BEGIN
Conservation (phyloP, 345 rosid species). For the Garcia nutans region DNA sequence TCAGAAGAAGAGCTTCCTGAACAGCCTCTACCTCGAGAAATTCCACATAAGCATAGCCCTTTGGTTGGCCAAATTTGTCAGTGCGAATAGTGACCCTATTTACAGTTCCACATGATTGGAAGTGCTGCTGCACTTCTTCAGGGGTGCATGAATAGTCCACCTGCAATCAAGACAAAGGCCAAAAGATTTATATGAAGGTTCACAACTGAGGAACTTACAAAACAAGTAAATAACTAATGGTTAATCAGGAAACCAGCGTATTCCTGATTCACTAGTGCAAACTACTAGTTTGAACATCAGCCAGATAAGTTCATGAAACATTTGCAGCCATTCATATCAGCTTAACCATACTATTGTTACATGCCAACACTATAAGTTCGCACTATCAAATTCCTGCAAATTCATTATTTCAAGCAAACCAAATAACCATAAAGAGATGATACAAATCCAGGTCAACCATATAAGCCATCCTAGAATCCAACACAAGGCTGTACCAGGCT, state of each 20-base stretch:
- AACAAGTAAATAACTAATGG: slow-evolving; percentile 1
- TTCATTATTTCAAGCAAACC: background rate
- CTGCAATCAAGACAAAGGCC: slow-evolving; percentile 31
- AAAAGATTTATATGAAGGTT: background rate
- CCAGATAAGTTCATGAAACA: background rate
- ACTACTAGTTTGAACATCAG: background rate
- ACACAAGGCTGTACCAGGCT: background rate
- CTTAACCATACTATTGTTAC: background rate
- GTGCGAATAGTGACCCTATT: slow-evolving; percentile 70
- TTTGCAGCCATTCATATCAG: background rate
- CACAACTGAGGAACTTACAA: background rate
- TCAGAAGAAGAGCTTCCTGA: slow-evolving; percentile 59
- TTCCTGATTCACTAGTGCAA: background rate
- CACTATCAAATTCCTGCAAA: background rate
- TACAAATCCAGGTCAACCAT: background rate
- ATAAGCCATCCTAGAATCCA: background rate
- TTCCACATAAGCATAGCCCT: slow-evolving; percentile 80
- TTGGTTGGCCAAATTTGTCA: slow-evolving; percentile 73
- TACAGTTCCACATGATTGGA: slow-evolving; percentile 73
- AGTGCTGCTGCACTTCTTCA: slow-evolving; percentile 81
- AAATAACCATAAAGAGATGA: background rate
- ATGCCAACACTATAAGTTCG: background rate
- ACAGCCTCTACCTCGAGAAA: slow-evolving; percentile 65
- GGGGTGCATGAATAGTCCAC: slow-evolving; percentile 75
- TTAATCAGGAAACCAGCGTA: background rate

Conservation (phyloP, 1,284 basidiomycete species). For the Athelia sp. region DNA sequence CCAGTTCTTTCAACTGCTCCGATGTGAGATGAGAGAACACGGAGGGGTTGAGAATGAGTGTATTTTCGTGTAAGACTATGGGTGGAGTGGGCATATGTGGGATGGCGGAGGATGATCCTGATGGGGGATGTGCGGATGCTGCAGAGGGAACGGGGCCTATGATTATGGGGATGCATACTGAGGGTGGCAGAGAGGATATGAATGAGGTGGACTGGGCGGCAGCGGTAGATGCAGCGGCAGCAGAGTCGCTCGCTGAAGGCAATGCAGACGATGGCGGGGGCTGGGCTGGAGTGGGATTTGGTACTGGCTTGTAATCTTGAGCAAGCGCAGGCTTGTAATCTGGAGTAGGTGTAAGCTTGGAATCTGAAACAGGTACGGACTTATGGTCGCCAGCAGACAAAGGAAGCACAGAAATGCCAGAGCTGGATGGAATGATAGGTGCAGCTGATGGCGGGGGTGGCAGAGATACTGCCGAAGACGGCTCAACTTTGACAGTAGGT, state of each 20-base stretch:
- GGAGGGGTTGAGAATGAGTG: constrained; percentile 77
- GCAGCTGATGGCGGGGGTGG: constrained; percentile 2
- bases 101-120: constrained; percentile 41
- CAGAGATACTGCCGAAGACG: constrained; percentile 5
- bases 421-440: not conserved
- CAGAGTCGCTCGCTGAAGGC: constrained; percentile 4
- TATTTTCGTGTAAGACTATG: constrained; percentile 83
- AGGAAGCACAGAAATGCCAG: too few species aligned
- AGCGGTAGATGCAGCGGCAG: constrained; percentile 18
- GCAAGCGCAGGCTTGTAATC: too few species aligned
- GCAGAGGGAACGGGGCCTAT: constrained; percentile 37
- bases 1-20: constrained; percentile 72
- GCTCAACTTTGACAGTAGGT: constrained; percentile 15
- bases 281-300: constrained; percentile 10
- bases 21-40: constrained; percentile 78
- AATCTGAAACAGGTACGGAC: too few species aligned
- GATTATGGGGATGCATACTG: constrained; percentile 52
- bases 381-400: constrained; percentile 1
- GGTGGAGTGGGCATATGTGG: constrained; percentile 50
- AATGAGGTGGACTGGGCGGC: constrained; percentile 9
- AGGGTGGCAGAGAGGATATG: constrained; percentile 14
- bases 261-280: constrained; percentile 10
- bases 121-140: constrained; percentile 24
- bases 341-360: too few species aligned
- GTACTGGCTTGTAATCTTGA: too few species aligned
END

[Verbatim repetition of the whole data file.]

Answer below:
Conservation (phyloP, 345 rosid species). For the Garcia nutans region DNA sequence TCAGAAGAAGAGCTTCCTGAACAGCCTCTACCTCGAGAAATTCCACATAAGCATAGCCCTTTGGTTGGCCAAATTTGTCAGTGCGAATAGTGACCCTATTTACAGTTCCACATGATTGGAAGTGCTGCTGCACTTCTTCAGGGGTGCATGAATAGTCCACCTGCAATCAAGACAAAGGCCAAAAGATTTATATGAAGGTTCACAACTGAGGAACTTACAAAACAAGTAAATAACTAATGGTTAATCAGGAAACCAGCGTATTCCTGATTCACTAGTGCAAACTACTAGTTTGAACATCAGCCAGATAAGTTCATGAAACATTTGCAGCCATTCATATCAGCTTAACCATACTATTGTTACATGCCAACACTATAAGTTCGCACTATCAAATTCCTGCAAATTCATTATTTCAAGCAAACCAAATAACCATAAAGAGATGATACAAATCCAGGTCAACCATATAAGCCATCCTAGAATCCAACACAAGGCTGTACCAGGCT, state of each 20-base stretch:
- AACAAGTAAATAACTAATGG: slow-evolving; percentile 1
- TTCATTATTTCAAGCAAACC: background rate
- CTGCAATCAAGACAAAGGCC: slow-evolving; percentile 31
- AAAAGATTTATATGAAGGTT: background rate
- CCAGATAAGTTCATGAAACA: background rate
- ACTACTAGTTTGAACATCAG: background rate
- ACACAAGGCTGTACCAGGCT: background rate
- CTTAACCATACTATTGTTAC: background rate
- GTGCGAATAGTGACCCTATT: slow-evolving; percentile 70
- TTTGCAGCCATTCATATCAG: background rate
- CACAACTGAGGAACTTACAA: background rate
- TCAGAAGAAGAGCTTCCTGA: slow-evolving; percentile 59
- TTCCTGATTCACTAGTGCAA: background rate
- CACTATCAAATTCCTGCAAA: background rate
- TACAAATCCAGGTCAACCAT: background rate
- ATAAGCCATCCTAGAATCCA: background rate
- TTCCACATAAGCATAGCCCT: slow-evolving; percentile 80
- TTGGTTGGCCAAATTTGTCA: slow-evolving; percentile 73
- TACAGTTCCACATGATTGGA: slow-evolving; percentile 73
- AGTGCTGCTGCACTTCTTCA: slow-evolving; percentile 81
- AAATAACCATAAAGAGATGA: background rate
- ATGCCAACACTATAAGTTCG: background rate
- ACAGCCTCTACCTCGAGAAA: slow-evolving; percentile 65
- GGGGTGCATGAATAGTCCAC: slow-evolving; percentile 75
- TTAATCAGGAAACCAGCGTA: background rate

Conservation (phyloP, 1,284 basidiomycete species). For the Athelia sp. region DNA sequence CCAGTTCTTTCAACTGCTCCGATGTGAGATGAGAGAACACGGAGGGGTTGAGAATGAGTGTATTTTCGTGTAAGACTATGGGTGGAGTGGGCATATGTGGGATGGCGGAGGATGATCCTGATGGGGGATGTGCGGATGCTGCAGAGGGAACGGGGCCTATGATTATGGGGATGCATACTGAGGGTGGCAGAGAGGATATGAATGAGGTGGACTGGGCGGCAGCGGTAGATGCAGCGGCAGCAGAGTCGCTCGCTGAAGGCAATGCAGACGATGGCGGGGGCTGGGCTGGAGTGGGATTTGGTACTGGCTTGTAATCTTGAGCAAGCGCAGGCTTGTAATCTGGAGTAGGTGTAAGCTTGGAATCTGAAACAGGTACGGACTTATGGTCGCCAGCAGACAAAGGAAGCACAGAAATGCCAGAGCTGGATGGAATGATAGGTGCAGCTGATGGCGGGGGTGGCAGAGATACTGCCGAAGACGGCTCAACTTTGACAGTAGGT, state of each 20-base stretch:
- GGAGGGGTTGAGAATGAGTG: constrained; percentile 77
- GCAGCTGATGGCGGGGGTGG: constrained; percentile 2
- bases 101-120: constrained; percentile 41
- CAGAGATACTGCCGAAGACG: constrained; percentile 5
- bases 421-440: not conserved
- CAGAGTCGCTCGCTGAAGGC: constrained; percentile 4
- TATTTTCGTGTAAGACTATG: constrained; percentile 83
- AGGAAGCACAGAAATGCCAG: too few species aligned
- AGCGGTAGATGCAGCGGCAG: constrained; percentile 18
- GCAAGCGCAGGCTTGTAATC: too few species aligned
- GCAGAGGGAACGGGGCCTAT: constrained; percentile 37
- bases 1-20: constrained; percentile 72
- GCTCAACTTTGACAGTAGGT: constrained; percentile 15
- bases 281-300: constrained; percentile 10
- bases 21-40: constrained; percentile 78
- AATCTGAAACAGGTACGGAC: too few species aligned
- GATTATGGGGATGCATACTG: constrained; percentile 52
- bases 381-400: constrained; percentile 1
- GGTGGAGTGGGCATATGTGG: constrained; percentile 50
- AATGAGGTGGACTGGGCGGC: constrained; percentile 9
- AGGGTGGCAGAGAGGATATG: constrained; percentile 14
- bases 261-280: constrained; percentile 10
- bases 121-140: constrained; percentile 24
- bases 341-360: too few species aligned
- GTACTGGCTTGTAATCTTGA: too few species aligned